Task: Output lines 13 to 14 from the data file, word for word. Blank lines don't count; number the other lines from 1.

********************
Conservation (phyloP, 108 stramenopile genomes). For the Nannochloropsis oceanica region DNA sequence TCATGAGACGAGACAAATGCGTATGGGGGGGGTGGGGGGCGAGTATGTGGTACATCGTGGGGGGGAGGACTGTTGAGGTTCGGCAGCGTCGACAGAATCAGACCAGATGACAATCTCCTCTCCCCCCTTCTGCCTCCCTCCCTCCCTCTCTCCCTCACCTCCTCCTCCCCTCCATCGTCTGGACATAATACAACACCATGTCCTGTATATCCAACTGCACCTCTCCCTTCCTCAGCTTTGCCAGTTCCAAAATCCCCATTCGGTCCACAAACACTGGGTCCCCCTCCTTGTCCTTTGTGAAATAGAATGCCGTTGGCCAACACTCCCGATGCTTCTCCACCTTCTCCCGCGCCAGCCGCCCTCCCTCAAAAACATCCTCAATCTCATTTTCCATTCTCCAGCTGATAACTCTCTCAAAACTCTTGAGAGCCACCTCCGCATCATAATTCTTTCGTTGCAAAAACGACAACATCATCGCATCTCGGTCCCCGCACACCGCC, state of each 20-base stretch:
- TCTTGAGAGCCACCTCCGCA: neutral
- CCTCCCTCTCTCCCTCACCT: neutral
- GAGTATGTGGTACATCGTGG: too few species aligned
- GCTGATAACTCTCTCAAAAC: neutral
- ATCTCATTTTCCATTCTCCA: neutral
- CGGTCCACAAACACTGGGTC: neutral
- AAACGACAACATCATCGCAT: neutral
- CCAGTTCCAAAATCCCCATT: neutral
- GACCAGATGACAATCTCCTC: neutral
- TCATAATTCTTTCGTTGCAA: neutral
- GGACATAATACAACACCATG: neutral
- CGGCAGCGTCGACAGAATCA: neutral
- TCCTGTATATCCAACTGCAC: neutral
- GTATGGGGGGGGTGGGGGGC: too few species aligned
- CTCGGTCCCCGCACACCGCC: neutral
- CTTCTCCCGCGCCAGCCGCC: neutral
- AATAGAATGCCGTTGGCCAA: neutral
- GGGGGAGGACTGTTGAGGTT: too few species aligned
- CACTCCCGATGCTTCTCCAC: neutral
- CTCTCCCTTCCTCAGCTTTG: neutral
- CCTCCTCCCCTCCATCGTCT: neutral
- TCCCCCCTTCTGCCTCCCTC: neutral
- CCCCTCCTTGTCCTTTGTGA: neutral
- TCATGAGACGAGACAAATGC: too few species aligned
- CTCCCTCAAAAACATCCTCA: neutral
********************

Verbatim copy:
- CGGCAGCGTCGACAGAATCA: neutral
- TCCTGTATATCCAACTGCAC: neutral